Readers of a certain age *cough* will be unable to disentangle their thoughts about the latest assault on our liberty with memories of the Answer to Life, The Universe, and, well, Everthing. For "42" is the answer to everything, according to Douglas Adams, as well as, somewhat more particularly, the answer to "For how many days does the most illiberal British government in history intend to lock up its subjects without charge?"
Depressingly, the Today programme is reporting this morning that backbench Labour MPs, concerned less with the destruction they may wreak on the fabric of the country, and more with their job prospects if they push Brown into calling an election, are deciding to back the Executive on this measure.
The joke in Hitchhiker's, of course, is that once the answer is revealed by Deep Thought ("The Answer is ... Forty-Two") then all of creation falls into a panic trying to establish what, exactly, the question was supposed to be.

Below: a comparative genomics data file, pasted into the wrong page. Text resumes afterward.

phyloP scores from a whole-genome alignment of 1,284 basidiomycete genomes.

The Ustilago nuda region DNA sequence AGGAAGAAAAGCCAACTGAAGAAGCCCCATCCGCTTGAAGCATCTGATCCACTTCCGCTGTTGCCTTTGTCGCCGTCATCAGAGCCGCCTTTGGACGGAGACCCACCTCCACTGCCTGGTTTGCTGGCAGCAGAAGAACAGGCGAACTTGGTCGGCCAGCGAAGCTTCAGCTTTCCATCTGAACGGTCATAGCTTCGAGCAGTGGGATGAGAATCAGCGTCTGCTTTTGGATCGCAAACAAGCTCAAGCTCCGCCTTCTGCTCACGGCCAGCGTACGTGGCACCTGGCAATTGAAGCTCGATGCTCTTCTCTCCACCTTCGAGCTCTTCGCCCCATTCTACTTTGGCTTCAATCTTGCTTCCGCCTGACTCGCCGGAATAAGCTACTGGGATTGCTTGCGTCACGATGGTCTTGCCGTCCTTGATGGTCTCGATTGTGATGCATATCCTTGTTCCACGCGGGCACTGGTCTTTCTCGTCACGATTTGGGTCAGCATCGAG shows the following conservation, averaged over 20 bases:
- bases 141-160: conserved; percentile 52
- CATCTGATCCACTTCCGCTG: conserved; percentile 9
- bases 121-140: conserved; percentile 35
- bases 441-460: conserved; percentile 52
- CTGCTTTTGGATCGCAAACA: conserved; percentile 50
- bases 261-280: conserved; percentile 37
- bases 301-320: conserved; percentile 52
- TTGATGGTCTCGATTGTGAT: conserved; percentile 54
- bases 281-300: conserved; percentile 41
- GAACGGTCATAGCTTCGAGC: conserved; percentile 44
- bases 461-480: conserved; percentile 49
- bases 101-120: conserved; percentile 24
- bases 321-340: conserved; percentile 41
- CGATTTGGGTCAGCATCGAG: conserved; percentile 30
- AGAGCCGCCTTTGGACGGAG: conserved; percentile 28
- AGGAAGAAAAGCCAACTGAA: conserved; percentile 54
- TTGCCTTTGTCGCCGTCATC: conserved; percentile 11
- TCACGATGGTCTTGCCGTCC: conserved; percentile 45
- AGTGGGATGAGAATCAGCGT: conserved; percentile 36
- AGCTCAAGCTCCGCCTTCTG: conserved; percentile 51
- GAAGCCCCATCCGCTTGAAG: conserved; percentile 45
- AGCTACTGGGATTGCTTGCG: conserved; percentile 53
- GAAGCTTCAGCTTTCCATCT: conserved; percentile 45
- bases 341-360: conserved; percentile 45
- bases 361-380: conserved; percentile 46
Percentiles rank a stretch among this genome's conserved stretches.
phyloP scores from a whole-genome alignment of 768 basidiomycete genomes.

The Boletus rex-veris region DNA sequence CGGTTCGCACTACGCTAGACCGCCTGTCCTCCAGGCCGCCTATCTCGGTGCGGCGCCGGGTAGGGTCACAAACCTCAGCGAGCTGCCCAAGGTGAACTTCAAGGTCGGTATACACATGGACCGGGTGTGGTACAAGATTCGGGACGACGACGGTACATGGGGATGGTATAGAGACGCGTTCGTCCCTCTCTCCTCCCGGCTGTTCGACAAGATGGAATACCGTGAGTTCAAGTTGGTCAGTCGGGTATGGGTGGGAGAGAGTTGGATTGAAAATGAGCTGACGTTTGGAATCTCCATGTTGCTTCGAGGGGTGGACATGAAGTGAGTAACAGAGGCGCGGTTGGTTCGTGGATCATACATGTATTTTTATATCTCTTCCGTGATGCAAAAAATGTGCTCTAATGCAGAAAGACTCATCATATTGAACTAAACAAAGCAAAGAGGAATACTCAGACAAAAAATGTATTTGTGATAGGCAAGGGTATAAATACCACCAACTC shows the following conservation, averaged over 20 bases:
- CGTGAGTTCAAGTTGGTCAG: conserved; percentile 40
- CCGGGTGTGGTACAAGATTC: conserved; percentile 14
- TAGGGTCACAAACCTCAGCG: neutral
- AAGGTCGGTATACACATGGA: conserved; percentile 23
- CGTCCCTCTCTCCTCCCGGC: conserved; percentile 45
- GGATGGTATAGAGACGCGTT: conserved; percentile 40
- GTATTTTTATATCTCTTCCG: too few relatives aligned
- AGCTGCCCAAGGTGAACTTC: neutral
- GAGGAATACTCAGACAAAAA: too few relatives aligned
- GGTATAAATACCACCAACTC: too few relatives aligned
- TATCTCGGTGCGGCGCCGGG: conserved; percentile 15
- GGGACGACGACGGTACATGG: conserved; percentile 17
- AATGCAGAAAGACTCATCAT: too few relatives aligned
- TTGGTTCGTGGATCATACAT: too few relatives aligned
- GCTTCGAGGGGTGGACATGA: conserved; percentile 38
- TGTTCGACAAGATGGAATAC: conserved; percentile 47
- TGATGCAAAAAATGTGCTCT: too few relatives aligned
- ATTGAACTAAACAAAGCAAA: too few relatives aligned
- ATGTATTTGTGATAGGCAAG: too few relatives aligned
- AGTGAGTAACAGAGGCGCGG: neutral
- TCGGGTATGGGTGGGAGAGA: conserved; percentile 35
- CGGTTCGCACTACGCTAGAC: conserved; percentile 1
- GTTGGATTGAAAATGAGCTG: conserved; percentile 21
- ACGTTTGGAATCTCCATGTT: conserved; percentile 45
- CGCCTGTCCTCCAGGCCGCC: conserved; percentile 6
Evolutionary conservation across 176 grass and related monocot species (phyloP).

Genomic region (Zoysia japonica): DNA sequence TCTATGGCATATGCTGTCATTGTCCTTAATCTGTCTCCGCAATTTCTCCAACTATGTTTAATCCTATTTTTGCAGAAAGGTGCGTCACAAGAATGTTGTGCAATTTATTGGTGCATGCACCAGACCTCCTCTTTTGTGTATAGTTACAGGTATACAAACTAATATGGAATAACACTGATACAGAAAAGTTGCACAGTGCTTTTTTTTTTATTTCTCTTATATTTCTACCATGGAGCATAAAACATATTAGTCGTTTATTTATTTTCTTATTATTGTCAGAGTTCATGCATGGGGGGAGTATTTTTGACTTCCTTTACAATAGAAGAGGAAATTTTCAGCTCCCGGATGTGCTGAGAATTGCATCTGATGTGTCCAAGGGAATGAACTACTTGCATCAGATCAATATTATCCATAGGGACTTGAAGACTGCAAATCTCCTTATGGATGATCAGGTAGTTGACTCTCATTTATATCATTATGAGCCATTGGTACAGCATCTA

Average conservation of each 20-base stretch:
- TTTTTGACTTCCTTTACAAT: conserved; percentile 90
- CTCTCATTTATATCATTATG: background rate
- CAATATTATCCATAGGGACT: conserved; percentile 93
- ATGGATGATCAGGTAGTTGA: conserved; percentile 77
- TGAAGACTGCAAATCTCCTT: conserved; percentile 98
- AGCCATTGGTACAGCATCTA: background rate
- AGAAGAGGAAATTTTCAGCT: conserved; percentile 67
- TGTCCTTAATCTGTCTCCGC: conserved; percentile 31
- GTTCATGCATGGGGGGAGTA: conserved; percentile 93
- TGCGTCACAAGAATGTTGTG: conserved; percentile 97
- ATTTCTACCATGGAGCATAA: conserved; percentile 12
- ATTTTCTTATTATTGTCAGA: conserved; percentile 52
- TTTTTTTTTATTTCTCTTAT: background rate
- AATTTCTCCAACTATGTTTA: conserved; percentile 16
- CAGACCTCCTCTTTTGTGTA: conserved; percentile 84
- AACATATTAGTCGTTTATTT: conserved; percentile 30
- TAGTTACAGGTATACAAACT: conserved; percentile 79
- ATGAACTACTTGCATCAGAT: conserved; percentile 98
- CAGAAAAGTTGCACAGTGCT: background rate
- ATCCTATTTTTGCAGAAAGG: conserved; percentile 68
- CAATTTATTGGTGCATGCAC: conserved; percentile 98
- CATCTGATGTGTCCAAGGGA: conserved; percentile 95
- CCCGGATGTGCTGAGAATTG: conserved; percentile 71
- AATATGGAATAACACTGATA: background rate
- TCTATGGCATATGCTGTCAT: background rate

A similar panic can be discerned in the upper reaches of the government at the moment: having determined that 42 days would stand as a metaphor for Brown's "toughness", they are desperately seeking a question, or at least a convincing reason, for why such a move should be required. As I type this, I'm listening to Jacqui Smith fail to supply any sort of reasonable explanation for why it should be necessary. It appears to boil down to "Because I (as Home Secretary) might want/need to". No, there have been no cases where evidence could not be gathered in time for a charge, but, hey, you never know, one day there might be. This is an interesting argument, if taken to its logical conclusion: surely it implies that the government should be able to lock anyone up without charge for as long as it likes, y'know, hey, just in case? I mean, why stop at 42 days?
Why indeed (pause to shudder). Blair wanted 90 days, remember: and we were told (i.e. lied to) then that without such a measure we were all off to hell in a handcart. There is no evidence that our safety is in jeopardy in the absence of this draconian measure. It is there as a political device, a machine designed to ratchet apart the government and the opposition, into which gap can be poured the Prime Minister's "toughness", at which a grateful nation is supposed to lie back and applaud.
If they get away with this, they'll stop at nothing.